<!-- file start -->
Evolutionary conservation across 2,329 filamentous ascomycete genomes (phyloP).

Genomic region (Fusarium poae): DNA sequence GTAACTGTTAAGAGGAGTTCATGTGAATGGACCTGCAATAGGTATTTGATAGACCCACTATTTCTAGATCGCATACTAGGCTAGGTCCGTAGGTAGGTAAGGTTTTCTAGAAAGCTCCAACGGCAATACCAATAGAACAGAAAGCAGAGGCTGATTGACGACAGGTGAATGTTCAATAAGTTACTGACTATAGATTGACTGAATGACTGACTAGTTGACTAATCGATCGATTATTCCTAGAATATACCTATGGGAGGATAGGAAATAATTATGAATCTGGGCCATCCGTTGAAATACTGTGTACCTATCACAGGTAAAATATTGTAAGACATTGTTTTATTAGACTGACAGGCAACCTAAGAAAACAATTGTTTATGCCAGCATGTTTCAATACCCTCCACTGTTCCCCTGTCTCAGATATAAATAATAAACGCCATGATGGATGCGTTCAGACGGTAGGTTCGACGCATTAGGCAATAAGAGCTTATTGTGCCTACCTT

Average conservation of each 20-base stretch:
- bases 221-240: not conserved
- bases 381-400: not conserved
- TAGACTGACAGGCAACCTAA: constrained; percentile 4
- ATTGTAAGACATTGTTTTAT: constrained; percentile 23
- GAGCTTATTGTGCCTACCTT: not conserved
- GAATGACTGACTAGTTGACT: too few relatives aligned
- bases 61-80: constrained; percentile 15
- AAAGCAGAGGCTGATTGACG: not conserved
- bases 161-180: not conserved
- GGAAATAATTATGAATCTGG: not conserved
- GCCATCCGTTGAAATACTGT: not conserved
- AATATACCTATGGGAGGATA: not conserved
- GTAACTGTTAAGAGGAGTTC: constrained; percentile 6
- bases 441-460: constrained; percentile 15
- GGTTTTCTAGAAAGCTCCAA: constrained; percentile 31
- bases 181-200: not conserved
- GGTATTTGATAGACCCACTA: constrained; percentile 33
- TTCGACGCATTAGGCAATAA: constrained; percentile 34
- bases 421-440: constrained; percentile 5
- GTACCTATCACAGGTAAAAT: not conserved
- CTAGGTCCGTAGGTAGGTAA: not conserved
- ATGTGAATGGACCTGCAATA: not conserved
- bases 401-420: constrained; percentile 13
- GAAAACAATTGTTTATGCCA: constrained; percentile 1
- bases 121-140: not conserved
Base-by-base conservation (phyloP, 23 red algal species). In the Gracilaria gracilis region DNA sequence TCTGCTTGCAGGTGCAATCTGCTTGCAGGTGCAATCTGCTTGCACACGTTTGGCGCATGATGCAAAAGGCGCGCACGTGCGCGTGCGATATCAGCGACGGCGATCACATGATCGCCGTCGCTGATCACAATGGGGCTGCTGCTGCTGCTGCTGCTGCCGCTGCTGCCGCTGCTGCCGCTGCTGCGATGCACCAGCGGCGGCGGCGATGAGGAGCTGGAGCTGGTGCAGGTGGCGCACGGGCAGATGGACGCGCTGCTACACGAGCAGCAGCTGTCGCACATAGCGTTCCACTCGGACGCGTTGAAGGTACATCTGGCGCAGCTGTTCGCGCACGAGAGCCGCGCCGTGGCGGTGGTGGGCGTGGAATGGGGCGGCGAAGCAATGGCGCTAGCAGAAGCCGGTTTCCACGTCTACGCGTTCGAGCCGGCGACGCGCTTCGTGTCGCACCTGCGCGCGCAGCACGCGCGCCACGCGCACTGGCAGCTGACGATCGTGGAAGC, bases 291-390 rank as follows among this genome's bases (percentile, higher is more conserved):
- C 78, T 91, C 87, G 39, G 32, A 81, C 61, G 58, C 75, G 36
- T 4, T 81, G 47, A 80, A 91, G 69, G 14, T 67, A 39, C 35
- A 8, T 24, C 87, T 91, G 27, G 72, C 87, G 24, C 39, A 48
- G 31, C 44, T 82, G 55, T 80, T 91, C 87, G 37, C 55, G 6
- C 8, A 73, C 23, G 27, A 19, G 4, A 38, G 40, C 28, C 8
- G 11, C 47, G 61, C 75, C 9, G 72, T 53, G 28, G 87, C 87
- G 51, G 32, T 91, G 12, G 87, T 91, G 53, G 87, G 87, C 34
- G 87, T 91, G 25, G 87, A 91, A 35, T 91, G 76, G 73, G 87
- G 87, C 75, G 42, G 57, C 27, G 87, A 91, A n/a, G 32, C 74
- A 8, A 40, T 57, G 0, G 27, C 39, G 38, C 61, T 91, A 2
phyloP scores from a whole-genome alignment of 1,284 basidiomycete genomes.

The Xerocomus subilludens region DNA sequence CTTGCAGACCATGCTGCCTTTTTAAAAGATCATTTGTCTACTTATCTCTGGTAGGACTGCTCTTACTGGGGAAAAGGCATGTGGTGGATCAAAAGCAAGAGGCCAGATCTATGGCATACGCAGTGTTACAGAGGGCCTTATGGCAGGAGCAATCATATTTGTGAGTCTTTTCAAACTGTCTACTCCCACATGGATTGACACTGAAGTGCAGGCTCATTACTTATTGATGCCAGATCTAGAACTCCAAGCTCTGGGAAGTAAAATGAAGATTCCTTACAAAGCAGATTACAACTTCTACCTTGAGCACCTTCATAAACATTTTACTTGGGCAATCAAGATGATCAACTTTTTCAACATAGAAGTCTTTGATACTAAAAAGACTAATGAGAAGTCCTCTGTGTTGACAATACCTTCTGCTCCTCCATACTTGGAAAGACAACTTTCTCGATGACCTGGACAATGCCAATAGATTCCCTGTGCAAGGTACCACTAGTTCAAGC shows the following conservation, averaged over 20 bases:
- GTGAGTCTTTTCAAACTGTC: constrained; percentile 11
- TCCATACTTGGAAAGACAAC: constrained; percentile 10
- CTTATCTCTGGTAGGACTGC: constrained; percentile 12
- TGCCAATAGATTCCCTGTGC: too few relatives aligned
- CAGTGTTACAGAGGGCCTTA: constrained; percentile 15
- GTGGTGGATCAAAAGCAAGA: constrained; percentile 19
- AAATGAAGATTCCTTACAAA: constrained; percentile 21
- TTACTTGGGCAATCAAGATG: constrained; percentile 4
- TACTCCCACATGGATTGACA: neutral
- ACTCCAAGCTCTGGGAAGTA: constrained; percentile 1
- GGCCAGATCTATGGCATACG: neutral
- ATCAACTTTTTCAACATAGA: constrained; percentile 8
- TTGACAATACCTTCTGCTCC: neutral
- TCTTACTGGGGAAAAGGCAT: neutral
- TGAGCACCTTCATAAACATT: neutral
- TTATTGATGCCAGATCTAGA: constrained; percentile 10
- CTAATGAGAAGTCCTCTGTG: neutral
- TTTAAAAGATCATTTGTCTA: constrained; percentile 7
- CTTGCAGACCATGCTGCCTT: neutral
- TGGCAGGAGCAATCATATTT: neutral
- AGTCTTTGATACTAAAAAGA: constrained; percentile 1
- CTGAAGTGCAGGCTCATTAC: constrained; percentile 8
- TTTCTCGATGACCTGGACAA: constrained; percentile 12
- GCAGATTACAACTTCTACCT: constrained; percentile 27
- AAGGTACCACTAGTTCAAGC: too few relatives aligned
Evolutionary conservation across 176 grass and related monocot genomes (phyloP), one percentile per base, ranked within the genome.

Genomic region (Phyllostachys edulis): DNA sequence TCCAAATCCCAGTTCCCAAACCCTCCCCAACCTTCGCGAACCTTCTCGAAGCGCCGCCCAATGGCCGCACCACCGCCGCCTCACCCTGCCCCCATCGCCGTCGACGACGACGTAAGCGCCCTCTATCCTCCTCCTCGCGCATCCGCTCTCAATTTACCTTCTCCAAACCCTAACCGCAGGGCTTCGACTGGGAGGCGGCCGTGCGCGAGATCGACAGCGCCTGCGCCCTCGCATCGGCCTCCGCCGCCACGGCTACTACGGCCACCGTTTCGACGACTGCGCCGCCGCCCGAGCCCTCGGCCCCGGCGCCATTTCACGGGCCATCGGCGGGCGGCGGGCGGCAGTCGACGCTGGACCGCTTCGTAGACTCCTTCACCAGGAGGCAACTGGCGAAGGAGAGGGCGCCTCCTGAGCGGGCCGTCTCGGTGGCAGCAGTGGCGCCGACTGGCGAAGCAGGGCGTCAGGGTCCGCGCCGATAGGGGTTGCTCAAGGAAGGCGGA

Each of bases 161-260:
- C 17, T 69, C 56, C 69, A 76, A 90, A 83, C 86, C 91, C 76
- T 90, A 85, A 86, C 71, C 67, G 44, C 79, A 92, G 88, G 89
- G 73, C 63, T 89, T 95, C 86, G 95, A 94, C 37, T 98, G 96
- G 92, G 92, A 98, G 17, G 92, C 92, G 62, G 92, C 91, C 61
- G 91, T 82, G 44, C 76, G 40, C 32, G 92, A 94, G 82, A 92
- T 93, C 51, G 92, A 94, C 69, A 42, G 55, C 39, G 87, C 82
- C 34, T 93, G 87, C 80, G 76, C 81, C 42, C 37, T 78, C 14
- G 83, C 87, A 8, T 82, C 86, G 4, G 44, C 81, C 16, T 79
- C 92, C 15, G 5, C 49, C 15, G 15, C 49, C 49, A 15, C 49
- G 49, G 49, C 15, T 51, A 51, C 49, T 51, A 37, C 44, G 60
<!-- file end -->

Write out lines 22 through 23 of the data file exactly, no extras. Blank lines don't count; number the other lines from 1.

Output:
- bases 421-440: constrained; percentile 5
- GTACCTATCACAGGTAAAAT: not conserved